x Abu Dhabi, UAETuesday 23 January 2018

ACC: UAE should not go to China

Chief executive Haq sees no point in getting humiliated in the Asian Games but the national team manager insists on participating for gaining experience.

Afghanistan celebrate winning the ACC Twenty20 Trophy at the Zayed Cricket Stadium yesterday.
Afghanistan celebrate winning the ACC Twenty20 Trophy at the Zayed Cricket Stadium yesterday.

The chief executive of the Asian Cricket Council (ACC), Syed Ashraful Haq, has urged countries in the region not to enter teams in next year's Asian Games. Haq is in the Emirates for the ACC Twenty20 Trophy, which Afghanistan won by beating the UAE at the Zayed Cricket Stadium in Abu Dhabi last night by 84 runs.

Test-playing nations India, Pakistan, Sri Lanka and Bangladesh will all send teams to next year's Asian Games in Guangzhou, China, but Haq has urged countries such as the UAE not to follow suit. Under a change of rules implemented by Asian Games organisers in March, only passport holders of the competing nations can take part. The UAE team which took part in the ACC T20 only had two Emiratis in their line-up.

The first side consisting solely of Emiratis has also been in action this weekend in the Gulf Cup, a tournament held at the Dubai Aluminium cricket pitch which is the first competition solely for nationals of Arab countries. Haq said this team should not consider travelling to China as they would be outclassed and embarrassed by their world-class opponents. "My conviction is that they should not: they should not undermine the tournament," he said.

"They cannot send a team who cannot play the game. They cannot bowl out a team like India or Pakistan and then get bowled out for 10. "It will undermine the whole game and also jeopardise our chances of taking the game forward. It takes out all the countries from the Middle East." Haq said he had no problems with Afghanistan entering as they have achieved one-day international status. Abdulrazzaq Kazim, manager of the all-Emirati UAE side, dismissed Haq's comments and said the Emirates will enter.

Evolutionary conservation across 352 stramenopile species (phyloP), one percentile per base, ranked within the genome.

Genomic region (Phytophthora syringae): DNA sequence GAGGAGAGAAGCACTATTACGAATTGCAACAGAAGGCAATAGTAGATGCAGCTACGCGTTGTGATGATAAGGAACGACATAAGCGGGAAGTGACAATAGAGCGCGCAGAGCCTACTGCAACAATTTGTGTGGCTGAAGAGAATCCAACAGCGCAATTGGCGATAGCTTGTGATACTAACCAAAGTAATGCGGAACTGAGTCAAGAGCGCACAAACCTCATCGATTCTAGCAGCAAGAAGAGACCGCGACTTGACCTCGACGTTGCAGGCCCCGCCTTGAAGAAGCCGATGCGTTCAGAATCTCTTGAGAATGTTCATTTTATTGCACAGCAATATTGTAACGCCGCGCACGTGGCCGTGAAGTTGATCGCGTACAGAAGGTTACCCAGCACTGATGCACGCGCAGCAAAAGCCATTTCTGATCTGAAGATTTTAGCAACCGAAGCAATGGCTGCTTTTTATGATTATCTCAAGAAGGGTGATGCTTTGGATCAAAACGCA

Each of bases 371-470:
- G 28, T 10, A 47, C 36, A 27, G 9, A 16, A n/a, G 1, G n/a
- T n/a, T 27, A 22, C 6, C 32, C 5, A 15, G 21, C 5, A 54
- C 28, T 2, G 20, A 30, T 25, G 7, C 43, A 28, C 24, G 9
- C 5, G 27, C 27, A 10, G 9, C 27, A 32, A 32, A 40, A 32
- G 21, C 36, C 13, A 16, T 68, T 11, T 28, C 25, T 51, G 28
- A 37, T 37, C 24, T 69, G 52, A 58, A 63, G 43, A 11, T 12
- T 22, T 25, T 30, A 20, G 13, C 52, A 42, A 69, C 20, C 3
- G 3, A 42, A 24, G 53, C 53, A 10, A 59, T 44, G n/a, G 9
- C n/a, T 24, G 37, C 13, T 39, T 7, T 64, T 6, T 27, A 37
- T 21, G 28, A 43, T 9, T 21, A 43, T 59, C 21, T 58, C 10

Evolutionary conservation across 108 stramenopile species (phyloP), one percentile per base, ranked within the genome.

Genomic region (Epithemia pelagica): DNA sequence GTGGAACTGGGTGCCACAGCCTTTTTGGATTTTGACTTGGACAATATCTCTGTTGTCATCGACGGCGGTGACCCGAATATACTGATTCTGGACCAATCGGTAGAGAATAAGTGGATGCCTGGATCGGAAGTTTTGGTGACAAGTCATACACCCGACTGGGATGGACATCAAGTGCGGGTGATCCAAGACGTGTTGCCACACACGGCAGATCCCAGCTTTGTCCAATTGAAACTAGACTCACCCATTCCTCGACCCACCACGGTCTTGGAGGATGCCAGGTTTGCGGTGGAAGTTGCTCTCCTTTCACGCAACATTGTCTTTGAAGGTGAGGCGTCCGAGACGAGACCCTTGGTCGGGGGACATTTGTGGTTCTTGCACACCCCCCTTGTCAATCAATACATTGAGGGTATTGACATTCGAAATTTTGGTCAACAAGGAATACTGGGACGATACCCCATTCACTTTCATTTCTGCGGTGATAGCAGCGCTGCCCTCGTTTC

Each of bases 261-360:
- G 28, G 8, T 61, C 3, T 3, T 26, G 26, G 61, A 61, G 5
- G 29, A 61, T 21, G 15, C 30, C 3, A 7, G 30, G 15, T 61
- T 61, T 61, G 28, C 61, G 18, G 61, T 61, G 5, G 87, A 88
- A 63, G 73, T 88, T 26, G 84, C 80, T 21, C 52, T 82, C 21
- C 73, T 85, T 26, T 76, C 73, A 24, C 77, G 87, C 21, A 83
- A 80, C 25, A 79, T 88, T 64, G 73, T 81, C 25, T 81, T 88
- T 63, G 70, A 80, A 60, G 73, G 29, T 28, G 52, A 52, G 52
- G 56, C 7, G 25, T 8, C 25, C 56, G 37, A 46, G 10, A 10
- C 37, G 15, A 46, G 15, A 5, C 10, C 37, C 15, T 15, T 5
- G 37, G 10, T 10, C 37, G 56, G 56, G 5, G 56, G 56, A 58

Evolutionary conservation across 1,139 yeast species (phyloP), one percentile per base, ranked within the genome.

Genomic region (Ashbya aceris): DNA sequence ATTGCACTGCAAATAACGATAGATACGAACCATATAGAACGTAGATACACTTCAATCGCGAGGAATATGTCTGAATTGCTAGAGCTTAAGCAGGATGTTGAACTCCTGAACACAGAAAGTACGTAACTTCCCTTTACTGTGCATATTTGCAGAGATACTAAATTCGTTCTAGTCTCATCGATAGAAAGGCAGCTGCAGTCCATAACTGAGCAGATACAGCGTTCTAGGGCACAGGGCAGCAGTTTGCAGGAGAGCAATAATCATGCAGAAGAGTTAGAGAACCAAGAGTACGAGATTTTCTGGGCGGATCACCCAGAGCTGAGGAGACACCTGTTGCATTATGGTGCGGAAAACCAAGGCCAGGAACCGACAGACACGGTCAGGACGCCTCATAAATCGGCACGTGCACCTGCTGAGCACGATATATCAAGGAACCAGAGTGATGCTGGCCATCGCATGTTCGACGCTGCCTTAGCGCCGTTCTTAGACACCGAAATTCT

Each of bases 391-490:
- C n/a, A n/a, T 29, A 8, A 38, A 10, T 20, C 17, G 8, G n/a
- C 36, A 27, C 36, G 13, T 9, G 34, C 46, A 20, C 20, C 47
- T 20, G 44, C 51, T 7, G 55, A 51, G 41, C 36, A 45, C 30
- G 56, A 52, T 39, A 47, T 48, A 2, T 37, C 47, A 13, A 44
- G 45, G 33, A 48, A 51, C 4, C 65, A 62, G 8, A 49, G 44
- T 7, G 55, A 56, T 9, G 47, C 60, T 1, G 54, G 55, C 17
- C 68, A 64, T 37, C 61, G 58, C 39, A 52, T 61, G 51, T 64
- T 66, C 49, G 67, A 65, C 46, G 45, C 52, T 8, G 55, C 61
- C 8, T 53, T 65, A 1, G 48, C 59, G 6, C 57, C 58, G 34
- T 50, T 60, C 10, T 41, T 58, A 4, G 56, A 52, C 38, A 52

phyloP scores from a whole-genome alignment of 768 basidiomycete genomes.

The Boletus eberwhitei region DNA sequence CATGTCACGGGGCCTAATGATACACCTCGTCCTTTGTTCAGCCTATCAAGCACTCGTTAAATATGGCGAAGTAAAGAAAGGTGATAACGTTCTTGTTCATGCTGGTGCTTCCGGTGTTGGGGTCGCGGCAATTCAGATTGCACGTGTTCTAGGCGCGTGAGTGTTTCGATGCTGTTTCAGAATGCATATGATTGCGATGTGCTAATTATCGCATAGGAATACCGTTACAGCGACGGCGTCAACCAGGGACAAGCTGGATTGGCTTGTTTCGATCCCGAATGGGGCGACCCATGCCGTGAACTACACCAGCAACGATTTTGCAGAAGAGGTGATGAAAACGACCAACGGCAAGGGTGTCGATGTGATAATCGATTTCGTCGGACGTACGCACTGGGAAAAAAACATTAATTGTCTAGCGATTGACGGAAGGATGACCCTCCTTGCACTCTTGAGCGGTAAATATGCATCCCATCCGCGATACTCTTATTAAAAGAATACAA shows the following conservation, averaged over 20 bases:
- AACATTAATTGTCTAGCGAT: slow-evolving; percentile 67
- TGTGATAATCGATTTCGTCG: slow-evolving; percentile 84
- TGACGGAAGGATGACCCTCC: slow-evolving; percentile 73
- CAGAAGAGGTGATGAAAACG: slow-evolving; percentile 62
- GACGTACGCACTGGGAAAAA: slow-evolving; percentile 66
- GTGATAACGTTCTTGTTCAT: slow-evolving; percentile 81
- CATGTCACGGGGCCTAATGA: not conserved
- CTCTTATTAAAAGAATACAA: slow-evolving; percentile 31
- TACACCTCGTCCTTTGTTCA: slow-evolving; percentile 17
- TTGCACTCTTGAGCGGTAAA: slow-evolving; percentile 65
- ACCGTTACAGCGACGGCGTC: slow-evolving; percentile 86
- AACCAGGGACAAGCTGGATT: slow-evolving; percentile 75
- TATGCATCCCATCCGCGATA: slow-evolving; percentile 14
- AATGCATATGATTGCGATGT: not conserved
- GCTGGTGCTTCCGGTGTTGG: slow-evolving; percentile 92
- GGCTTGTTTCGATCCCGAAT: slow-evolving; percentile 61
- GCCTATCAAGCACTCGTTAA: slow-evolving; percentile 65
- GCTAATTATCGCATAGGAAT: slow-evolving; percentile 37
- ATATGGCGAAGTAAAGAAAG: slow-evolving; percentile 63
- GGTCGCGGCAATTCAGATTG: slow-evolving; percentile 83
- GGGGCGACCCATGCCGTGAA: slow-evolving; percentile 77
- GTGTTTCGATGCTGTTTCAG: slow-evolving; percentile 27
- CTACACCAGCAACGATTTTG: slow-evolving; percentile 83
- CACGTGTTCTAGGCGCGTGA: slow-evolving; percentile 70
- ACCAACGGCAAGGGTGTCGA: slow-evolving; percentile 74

"I have worked with Ashraful Haq for many years and have never heard him give a good piece of advice," he said. "Why should we listen to him now? We will go. Of course, if we play against India or Sri Lanka or Pakistan, we will lose. But if we don't go, from where will get the experience? It is of benefit for us to go and play there. "If we go and play, and then the next time we go again and make the same mistakes and fail to improve, then come back and ask again. But we will benefit, of that I am sure."

Dilawar Mani, chief executive of the Emirates Cricket Board, said the UAE had every right to enter . "Of course we are not in the same level of the elite teams but if China can field a team as the host, why not the others," he said. "We will monitor the performance of the all-Emirati team in the Gulf Cup." Dad Mohammed al Baloushi, manager of the Oman team who finished third in the ACC T20 Trophy, said: "I don't see an all-Oman team being good enough to compete with the elite, but it can be a learning curve for us and would encourage Omanis to play cricket."